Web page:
C# – calling C functions – C# callbacks

The final tutorial in this series on calling C functions from C# covers the problem of how to pass a C# callback function to a C function. This is needed if you are using a C DLL and there are some exported functions in the C library that require callback functions as parameters.

C# allows you to pass a C# method as a C function. This has the benefit that the C# method has access to its parent object and any data fields or other methods.

As with previous tutorials, the key to this method is to use delegates which have been marshalled to match the parameter profile of the C callback and the C function that uses the callback.

The first step is to look at some C declarations for a function that requires a callback.

typedef int (message_callback*) (char* message);
int register_message_callback(message_callback);

So, there is a type definition that declares the parameter profile of a function that can be used as a message callback. It says that the callback must take a C string (char*) as a parameter and return an int.

The second declaration is of a function that takes such a callback function as a parameter and uses it.

Lets say that the register_message_callback is declared in a C DLL which needs to be loaded into the C# program and then given a C# method as its parameter. How is this done?

The first stage is to declare a delegate that represents the type of a function with each parameter translated into an equivalent C# type:

public delegate int message_callback_delegate(string data);

This is in effect a type definition of a method with this particular parameter profile. However, this does not match the C typedef for the callback. It needs marshalling attributes:

[return: MarshalAs(UnmanagedType.I4)]
public delegate int message_callback_delegate(
   [MarshalAs(UnmanagedType.LPStr)] string data);

The LPStr marshalling attribute maps the C# string onto a char* C parameter.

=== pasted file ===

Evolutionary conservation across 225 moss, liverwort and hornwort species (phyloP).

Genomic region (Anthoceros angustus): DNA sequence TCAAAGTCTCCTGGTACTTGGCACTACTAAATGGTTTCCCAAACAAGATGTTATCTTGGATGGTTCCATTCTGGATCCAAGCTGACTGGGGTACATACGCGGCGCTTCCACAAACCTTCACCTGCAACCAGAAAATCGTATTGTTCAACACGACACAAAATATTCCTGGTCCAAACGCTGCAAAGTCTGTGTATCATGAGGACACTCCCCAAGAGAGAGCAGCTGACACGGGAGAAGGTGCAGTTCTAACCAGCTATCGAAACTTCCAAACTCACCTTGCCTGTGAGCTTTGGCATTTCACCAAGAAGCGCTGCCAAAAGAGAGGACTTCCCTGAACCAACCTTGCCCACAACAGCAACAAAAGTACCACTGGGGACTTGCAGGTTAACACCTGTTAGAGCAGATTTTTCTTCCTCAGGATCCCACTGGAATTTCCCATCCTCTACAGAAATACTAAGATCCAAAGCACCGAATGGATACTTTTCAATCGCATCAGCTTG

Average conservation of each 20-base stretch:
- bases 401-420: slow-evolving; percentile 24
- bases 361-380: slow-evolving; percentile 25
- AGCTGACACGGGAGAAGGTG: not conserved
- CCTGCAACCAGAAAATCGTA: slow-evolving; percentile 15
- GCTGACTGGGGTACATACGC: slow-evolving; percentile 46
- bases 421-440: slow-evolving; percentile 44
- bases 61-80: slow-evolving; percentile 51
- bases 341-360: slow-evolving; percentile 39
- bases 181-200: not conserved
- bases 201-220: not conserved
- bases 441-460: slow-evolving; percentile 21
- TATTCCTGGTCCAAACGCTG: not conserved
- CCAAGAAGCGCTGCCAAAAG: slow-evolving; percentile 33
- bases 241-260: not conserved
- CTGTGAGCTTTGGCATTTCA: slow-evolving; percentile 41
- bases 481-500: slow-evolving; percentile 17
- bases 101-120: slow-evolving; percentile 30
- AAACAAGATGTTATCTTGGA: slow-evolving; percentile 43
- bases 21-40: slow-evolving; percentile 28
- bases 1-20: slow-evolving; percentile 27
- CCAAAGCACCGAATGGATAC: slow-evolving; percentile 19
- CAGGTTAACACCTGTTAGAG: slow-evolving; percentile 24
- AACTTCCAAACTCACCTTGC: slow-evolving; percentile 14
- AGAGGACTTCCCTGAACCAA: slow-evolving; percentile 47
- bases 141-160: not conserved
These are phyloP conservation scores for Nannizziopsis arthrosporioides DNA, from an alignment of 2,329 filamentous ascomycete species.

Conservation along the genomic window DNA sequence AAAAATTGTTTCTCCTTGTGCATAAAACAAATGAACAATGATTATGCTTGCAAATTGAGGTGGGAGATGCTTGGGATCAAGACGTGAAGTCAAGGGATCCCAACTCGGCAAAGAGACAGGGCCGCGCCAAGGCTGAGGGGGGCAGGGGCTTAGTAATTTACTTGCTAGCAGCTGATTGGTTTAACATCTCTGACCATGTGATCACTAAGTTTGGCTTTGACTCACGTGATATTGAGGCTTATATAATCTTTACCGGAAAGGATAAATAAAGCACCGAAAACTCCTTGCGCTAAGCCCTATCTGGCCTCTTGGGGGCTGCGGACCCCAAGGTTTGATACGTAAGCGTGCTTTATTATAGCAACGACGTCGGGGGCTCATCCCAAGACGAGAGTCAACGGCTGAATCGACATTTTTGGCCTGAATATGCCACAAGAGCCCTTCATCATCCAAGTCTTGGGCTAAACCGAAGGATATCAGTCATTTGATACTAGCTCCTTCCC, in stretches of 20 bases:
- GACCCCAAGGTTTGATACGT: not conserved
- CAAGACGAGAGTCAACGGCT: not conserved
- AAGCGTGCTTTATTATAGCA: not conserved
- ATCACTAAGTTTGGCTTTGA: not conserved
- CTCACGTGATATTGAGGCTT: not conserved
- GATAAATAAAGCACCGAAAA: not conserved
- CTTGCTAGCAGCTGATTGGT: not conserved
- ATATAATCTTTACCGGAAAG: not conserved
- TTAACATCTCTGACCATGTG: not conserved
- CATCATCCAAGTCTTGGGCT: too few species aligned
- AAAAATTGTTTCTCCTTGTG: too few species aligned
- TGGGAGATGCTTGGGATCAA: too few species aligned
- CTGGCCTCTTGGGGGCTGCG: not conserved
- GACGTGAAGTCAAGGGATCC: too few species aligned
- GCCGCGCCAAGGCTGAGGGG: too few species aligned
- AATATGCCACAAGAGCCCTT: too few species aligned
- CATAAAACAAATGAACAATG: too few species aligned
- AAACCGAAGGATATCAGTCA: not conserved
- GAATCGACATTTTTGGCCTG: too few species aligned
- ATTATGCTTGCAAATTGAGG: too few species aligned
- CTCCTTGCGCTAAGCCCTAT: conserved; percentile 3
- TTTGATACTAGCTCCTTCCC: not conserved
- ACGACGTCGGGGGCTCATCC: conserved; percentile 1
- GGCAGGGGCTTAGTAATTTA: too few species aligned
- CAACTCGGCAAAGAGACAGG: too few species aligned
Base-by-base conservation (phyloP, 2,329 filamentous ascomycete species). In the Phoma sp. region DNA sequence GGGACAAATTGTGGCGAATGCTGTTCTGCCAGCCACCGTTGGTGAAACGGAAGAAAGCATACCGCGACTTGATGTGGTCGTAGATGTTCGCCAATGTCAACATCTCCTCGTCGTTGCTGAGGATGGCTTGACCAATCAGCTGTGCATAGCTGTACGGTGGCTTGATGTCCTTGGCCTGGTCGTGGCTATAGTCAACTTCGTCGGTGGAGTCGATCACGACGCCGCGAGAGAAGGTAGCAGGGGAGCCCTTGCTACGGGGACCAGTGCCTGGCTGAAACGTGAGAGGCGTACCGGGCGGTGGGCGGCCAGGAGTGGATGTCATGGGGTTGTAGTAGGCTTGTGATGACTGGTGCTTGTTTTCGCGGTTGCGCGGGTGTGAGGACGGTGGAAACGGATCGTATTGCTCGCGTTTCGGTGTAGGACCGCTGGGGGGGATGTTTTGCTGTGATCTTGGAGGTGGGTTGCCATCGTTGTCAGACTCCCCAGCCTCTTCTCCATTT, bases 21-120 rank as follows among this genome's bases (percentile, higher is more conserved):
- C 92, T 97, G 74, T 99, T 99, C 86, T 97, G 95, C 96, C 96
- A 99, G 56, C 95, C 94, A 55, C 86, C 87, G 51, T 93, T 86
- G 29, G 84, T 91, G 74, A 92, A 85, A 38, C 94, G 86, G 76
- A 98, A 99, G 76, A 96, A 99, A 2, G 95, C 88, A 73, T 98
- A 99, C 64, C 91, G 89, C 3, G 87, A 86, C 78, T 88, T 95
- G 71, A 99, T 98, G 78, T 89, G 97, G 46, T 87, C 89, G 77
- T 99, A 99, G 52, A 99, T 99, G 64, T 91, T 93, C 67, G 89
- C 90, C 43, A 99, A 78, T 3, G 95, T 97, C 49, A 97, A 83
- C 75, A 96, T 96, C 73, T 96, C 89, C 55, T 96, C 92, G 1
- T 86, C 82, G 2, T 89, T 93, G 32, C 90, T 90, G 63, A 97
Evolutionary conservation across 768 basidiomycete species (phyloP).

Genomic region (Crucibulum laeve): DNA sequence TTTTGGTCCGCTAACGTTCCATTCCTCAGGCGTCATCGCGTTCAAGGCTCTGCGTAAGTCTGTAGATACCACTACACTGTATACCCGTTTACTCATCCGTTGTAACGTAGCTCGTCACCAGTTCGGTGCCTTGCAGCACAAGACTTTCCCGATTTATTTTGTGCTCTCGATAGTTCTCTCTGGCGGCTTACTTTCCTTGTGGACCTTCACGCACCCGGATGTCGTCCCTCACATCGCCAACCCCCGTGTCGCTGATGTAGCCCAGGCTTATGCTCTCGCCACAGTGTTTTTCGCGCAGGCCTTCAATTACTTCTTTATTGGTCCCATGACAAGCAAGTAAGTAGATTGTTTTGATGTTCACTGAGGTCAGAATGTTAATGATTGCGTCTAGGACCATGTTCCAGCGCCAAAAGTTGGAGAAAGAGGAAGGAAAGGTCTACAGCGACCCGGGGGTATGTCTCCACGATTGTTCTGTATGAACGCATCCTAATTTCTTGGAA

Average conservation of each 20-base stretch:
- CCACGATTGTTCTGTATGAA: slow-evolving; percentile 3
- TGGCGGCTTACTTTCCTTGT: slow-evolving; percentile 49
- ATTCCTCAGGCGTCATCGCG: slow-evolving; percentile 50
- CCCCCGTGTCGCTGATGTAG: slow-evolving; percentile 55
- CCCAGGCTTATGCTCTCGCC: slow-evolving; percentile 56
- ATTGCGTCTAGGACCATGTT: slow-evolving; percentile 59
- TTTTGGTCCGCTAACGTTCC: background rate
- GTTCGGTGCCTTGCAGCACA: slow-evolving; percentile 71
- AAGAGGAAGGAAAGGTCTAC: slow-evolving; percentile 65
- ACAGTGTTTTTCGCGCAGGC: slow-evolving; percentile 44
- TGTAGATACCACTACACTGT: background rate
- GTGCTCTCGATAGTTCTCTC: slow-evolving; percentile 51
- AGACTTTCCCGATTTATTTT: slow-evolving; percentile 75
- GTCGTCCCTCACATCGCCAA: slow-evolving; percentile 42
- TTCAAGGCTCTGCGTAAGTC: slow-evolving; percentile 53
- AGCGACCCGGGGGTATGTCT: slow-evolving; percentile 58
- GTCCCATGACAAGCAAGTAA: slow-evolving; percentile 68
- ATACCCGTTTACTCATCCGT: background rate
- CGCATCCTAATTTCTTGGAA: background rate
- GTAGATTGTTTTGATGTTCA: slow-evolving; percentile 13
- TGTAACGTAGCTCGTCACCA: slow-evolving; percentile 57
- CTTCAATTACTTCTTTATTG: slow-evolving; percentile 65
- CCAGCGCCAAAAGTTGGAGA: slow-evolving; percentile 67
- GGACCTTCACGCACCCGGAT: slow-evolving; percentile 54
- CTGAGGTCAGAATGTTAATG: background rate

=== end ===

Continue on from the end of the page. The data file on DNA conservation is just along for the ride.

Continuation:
I can then write a message callback in C# with the same parameter profile as the delegate just declared:

public int message_callback(string message)
{
    ...
}

The next stage is to declare a delegate type for the function that registers the callback:

private delegate int register_message_callback_t(message_callback_delegate callback);

This then also needs to have marshalling attributes added to match up the calling conventions and type profiles of the C function:

[UnmanagedFunctionPointer(CallingConvention.Winapi)]
[return: MarshalAs(UnmanagedType.I4)]
private delegate int register_message_callback_t(
    [MarshalAs(UnmanagedType.FunctionPtr)] message_callback_delegate callback);

Now it is possible to use the dynamic loader written in a previous article to load the C library, load the register function and then call it:

dynaloader loader = new dynaloader("mylibrary.dll");
register_message_callback_t register_message_callback =
    loader.load_function("register_message_callback");
register_message_callback(message_callback);

So, the first line loads the DLL into memory. The second loads the register function into memory and associates the function with the variable register_message_callback. This is of the delegate type register_message_callback_t which is effectively a pointer to the function, with strong typing onto the correct parameter profile. The third line calls this function, passing the name of our C# method message_callback as its parameter. This C# method will then be used by the DLL as its message callback.

Leave a Reply